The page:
Gale Sayers and Wilt Chamberlain - how fricking awesome is that?

nuleafjhawk 8 years, 6 months ago

If you were looking at stats on a sheet of paper ( anybody remember paper? ), he would probably only be in the top 10. I haven't checked, so that may be way off.

But anyone who got to see him play in person KNEW that he was a once in a lifetime kind of player. It was just terrible to see his career cut short by injury.

Pat Bell 8 years, 6 months ago


I did get to see him play live and I'll never forget the Nebraska game we won where he started and ended the game with long runs for touchdowns. Had some friends who got there late and left early so missed all the fireworks. They were really bummed! Those were great days for KU football!

troutsee 8 years, 6 months ago

yes, that was Oklahoma in Lawrence and I was there too.

Mick Allen 8 years, 6 months ago

Yes it was OU. Sayers scored one of the touchdowns on the opening kick off. Bob Skahan scored the second touchdown and Mike Johnson scored the 2 point conversion on a reverse from Sayers with the clock expired.

741hawk 8 years, 6 months ago

And I was caught in a tidal wave of students flowing down onto the field from the northeast corner! Those of us there will never forget it.

Randy Bombardier 8 years, 6 months ago

I love his observation that you can hear the music even with the volume down when watching a great run. An artist at heart. Can't wait to see him pick 6.

Dr. Robert s. Mosser 8 years, 6 months ago

It was Oklahoma. Sayers ran for touchdown at end of game. He was so worn out that he was not in for 2-point conversion. A reverse that scored and KU won 15-14. Oklahoma won all of the game except the first and last minutes.

Mick Allen 8 years, 6 months ago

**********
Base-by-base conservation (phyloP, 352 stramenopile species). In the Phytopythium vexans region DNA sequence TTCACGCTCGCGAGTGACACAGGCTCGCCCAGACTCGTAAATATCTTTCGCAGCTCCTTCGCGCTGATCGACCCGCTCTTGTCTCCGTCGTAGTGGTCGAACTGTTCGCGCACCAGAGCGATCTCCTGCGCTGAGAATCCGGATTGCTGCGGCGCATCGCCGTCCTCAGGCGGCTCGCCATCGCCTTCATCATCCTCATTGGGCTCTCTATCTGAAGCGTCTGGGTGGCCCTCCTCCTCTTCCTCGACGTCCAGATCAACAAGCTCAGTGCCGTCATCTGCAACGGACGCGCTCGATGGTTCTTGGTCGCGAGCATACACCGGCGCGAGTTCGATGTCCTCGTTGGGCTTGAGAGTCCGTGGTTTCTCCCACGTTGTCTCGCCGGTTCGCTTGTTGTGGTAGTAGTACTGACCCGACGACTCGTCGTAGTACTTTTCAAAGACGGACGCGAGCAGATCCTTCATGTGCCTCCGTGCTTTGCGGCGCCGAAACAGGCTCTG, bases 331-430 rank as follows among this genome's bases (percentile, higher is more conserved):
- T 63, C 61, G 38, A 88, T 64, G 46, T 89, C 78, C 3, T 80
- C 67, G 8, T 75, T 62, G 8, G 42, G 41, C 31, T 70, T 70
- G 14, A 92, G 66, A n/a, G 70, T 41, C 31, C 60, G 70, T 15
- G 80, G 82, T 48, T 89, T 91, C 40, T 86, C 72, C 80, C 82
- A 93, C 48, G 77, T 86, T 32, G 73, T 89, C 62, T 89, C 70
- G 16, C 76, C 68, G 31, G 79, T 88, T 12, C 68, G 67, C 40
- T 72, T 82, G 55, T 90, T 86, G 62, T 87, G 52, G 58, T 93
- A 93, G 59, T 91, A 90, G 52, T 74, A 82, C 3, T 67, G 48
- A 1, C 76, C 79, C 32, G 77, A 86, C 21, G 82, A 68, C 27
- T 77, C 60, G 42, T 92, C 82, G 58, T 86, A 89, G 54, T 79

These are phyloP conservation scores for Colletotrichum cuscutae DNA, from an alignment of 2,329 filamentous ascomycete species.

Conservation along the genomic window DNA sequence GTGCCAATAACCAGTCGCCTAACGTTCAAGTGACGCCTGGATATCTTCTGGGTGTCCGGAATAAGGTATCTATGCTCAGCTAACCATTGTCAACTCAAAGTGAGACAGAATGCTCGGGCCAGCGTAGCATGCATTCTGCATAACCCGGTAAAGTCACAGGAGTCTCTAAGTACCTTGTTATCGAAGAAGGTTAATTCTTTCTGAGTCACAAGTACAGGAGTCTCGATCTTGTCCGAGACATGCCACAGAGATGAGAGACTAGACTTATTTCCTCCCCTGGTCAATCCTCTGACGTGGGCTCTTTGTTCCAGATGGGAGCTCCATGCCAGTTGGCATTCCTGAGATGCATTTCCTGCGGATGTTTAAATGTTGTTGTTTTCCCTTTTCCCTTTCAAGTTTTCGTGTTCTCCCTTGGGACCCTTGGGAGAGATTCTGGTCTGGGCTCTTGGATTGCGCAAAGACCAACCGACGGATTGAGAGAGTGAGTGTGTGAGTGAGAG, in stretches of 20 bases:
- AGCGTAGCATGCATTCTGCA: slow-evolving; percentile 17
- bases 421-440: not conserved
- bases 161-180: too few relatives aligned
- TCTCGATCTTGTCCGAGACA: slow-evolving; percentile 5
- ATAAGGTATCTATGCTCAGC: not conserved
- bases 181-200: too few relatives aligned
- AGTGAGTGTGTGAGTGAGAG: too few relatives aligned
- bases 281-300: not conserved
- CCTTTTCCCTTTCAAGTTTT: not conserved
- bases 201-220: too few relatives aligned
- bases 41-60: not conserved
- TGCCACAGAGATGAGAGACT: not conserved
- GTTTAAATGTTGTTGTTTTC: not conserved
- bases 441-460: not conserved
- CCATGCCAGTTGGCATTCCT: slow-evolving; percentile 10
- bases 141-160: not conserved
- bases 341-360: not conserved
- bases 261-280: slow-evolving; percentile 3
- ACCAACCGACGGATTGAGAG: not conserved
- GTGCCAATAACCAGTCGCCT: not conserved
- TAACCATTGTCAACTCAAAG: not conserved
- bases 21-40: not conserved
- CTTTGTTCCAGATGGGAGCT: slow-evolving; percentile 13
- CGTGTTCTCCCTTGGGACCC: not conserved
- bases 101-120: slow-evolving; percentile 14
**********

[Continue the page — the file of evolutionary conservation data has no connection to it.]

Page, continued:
You are wrong. Bob Skahan scored the second touchdown, not Sayers. Also Sayers handed off to Mike Johnson for the winning 2 point conversion. A brilliant call as OU sent everyone after Sayers, who then handed it back to Johnson on the reverse.

741hawk 8 years, 6 months ago

I was caught in a tidal wave of students flowing down onto the field. One of my most exciting experiences as a fan!

Bob Bailey 8 years, 6 months ago

phoggy..n got it right! KU can't 'cover'; they don't teach it right.

Perhaps the best 2012/13 example was in IL vs Baylor in a bowl game, played in TX. Perhaps 3rd qtr, IL # 12 (maybe) covered Baylor's best receiver. At the end of the play there was an official delay -- discussing a penalty. The Baylor guy was called for offensive pass interference. They lost the down and 10 yards as well! The only way IL #12 could have played it better would have been an interception. KU gives the offense 7-9 yds about every pass play; never call man to man. No Defensive player can function that way.

Sendisha 8 years, 6 months ago

Here is the link to the play mentioned in the Gale Sayers article.....

David Robinett 8 years, 6 months ago

this clip shows the Chicago owner (Halas?) saying that Lamar Hunt also drafted Sayers -- I guess for the AFL?

also chock full of Gale footage. what a cutback ability!